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The Atlantic Coast Conference has announced its presidents and chancellors have unanimously voted to add Louisville as the replacement for Maryland.
In a statement Wednesday, league Commissioner John Swofford said the addition of Louisville along with Notre Dame, Pittsburgh and Syracuse in the past year has made the league stronger.
Louisville athletic director Tom Jurich says the ACC was "the perfect fit for us."
Maryland announced last week it would join the Big Ten in 2014.
A person familiar with the situation told The Associated Press that ACC leaders also considered Connecticut and Cincinnati before the vote to add Louisville during a conference call Wednesday morning. The person spoke to the AP on condition of anonymity because the ACC hasn't released details of the expansion discussions.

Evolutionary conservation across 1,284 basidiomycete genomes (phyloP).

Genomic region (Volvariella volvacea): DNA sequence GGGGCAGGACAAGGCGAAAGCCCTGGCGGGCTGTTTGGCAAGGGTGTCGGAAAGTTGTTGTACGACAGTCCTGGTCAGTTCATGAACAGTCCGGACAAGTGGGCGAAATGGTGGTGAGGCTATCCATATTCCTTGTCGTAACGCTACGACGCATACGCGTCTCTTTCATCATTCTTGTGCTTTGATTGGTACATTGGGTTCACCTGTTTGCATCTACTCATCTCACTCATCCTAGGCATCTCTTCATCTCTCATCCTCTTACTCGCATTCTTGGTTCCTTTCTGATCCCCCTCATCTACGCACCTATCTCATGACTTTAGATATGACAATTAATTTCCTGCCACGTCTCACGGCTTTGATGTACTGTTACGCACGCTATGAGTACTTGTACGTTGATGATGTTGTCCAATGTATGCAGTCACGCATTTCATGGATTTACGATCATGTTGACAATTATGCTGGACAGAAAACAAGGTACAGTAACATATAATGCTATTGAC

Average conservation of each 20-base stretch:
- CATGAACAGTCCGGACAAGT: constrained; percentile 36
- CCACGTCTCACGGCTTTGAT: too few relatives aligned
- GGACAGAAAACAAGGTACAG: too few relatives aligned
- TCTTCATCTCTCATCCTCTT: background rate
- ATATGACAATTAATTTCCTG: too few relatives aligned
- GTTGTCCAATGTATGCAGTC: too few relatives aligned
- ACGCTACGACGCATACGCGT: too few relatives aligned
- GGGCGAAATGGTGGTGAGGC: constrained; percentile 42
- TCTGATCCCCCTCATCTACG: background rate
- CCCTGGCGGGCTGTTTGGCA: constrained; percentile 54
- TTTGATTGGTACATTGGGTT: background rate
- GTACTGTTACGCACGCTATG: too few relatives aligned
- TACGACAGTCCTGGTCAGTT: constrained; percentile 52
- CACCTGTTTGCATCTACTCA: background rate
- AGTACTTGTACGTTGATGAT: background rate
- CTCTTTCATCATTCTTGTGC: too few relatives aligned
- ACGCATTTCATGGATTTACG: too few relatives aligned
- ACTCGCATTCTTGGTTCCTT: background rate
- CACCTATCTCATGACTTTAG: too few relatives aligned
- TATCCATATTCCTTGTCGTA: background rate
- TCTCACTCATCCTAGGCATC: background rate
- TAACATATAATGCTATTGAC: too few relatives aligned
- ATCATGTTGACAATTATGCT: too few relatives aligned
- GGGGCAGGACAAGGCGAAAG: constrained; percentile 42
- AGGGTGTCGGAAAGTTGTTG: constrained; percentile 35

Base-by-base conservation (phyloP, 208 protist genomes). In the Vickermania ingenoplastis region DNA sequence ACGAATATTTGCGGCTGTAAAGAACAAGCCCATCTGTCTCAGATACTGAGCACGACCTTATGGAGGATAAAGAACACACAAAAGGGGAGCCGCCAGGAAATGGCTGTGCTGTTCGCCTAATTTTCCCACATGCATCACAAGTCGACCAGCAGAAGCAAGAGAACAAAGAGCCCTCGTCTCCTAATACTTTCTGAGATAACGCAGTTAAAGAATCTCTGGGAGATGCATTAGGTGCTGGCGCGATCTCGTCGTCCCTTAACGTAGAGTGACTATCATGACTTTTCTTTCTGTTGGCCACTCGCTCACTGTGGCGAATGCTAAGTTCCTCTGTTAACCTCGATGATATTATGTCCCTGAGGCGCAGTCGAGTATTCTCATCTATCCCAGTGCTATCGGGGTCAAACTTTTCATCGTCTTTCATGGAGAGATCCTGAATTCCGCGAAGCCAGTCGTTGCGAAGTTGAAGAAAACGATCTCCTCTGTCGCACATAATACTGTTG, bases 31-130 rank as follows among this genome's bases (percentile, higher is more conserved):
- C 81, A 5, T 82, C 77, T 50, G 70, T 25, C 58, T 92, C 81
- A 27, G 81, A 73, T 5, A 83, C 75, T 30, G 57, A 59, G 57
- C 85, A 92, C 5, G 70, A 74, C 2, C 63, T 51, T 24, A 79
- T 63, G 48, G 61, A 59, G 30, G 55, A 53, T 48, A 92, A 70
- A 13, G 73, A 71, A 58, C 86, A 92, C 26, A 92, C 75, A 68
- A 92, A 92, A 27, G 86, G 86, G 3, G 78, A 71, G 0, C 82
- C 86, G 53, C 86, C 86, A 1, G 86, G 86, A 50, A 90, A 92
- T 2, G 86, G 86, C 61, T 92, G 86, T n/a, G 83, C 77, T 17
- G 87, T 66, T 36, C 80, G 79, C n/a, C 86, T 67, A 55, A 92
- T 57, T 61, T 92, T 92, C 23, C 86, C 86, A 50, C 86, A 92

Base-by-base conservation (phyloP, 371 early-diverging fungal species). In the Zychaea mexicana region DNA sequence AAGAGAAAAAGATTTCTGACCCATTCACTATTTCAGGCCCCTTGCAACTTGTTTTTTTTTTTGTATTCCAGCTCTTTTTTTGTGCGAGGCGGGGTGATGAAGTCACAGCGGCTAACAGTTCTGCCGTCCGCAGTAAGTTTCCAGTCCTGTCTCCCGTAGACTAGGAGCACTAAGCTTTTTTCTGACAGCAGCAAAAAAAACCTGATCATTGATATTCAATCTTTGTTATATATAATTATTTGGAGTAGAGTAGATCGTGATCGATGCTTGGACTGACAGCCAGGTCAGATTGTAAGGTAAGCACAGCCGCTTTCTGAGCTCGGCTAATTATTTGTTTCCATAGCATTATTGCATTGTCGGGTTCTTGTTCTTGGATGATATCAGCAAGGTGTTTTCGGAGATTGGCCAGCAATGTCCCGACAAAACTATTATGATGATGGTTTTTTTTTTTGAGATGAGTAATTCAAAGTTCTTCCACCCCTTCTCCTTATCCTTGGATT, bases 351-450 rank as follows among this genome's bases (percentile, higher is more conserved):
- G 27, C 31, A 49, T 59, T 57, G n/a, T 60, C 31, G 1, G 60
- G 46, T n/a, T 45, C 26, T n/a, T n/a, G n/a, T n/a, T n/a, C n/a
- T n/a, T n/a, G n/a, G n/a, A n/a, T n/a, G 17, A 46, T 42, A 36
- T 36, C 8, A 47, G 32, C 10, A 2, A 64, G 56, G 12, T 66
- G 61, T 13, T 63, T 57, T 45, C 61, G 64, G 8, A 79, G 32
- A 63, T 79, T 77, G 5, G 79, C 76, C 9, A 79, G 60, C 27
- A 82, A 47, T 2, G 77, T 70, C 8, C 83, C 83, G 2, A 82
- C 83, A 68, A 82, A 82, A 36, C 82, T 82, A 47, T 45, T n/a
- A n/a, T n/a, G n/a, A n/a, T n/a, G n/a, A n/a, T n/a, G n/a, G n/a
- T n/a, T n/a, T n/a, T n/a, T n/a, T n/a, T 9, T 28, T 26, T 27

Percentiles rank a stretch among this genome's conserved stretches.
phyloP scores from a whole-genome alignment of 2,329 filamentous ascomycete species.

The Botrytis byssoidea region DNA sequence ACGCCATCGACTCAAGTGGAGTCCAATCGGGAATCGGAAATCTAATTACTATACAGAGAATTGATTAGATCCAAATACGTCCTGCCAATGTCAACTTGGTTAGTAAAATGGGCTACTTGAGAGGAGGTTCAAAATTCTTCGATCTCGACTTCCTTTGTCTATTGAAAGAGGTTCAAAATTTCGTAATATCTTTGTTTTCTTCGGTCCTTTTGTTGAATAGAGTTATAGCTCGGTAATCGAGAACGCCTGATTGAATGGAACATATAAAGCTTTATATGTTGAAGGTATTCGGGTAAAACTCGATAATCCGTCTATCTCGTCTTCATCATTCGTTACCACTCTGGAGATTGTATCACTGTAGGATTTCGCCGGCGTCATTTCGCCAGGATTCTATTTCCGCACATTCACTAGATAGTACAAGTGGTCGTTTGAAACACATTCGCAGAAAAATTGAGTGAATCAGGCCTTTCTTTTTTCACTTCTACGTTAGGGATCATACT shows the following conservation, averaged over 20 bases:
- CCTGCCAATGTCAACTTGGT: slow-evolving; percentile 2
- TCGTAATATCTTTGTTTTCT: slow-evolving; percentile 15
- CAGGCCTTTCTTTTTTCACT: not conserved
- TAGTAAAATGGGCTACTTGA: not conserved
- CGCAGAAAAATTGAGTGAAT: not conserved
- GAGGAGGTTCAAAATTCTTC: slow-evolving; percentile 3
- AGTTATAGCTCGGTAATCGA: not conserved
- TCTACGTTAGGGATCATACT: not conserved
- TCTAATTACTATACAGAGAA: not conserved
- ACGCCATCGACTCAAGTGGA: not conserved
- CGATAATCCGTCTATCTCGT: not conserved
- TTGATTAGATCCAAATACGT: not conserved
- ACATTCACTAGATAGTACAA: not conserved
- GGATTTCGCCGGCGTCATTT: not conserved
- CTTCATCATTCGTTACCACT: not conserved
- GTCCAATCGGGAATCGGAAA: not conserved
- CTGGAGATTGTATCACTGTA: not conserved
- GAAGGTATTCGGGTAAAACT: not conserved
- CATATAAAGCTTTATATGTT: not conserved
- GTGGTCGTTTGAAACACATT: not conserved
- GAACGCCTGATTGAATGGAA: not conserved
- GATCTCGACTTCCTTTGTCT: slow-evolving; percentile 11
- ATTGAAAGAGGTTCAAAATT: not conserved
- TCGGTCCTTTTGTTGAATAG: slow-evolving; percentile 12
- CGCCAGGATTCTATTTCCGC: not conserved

The decision is a stunning blow for UConn, which has been hoping to find a new conference home because of the instability of the Big East Conference. The Huskies were perceived as the early favorite to replace Maryland.
It's unclear exactly when Louisville will join the ACC. The Cardinals will be the seventh Big East school to leave for the ACC in the past decade.
This latest rapid-fire round of realignment was set off last week by the Big Ten's additions of Maryland and Rutgers, which will join that conference in 2014.
On Tuesday, the Big East added Tulane for all sports and East Carolina for football only, also beginning in 2014.
Adding Louisville would bring the ACC to an even 14 full members, with Pittsburgh and Syracuse beginning conference play in 2013.
Two months ago, the ACC announced the addition of Notre Dame for all the conference's sports but football, with the fiercely independent Fighting Irish committing to play five ACC football opponents each season. Most of Notre Dame's non-football sports have competed in the Big East since 1995.